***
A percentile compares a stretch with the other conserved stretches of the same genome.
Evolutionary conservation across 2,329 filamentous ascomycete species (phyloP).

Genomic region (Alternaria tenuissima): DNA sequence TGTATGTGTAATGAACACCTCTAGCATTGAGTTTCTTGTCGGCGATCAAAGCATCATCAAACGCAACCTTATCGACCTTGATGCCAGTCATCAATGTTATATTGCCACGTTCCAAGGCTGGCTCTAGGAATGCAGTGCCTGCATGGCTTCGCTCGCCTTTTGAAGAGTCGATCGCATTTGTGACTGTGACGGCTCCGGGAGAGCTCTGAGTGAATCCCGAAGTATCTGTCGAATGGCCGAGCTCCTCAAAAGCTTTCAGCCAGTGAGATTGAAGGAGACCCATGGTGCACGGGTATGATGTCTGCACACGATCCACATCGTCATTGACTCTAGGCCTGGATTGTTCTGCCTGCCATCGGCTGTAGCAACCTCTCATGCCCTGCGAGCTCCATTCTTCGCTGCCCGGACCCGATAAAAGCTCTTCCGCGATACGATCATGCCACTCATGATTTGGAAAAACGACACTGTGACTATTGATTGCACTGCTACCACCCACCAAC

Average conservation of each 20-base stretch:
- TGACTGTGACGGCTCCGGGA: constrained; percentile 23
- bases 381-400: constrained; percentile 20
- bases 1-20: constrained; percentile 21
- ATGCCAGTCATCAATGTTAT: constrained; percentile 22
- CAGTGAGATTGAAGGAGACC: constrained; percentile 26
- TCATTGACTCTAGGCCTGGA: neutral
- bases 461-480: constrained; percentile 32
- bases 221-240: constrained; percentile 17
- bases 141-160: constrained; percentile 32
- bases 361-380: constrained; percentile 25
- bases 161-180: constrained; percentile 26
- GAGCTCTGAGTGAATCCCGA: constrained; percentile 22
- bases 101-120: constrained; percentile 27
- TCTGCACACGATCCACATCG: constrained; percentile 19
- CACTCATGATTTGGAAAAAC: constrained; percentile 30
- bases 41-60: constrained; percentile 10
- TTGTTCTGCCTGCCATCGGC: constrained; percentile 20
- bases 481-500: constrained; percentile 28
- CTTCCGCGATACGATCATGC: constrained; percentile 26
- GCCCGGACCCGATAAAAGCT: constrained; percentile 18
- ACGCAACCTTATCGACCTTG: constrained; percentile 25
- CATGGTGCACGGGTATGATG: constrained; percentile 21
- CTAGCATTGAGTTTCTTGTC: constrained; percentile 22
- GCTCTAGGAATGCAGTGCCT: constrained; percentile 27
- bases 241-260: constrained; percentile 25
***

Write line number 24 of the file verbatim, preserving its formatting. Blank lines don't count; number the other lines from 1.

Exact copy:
- GCCCGGACCCGATAAAAGCT: constrained; percentile 18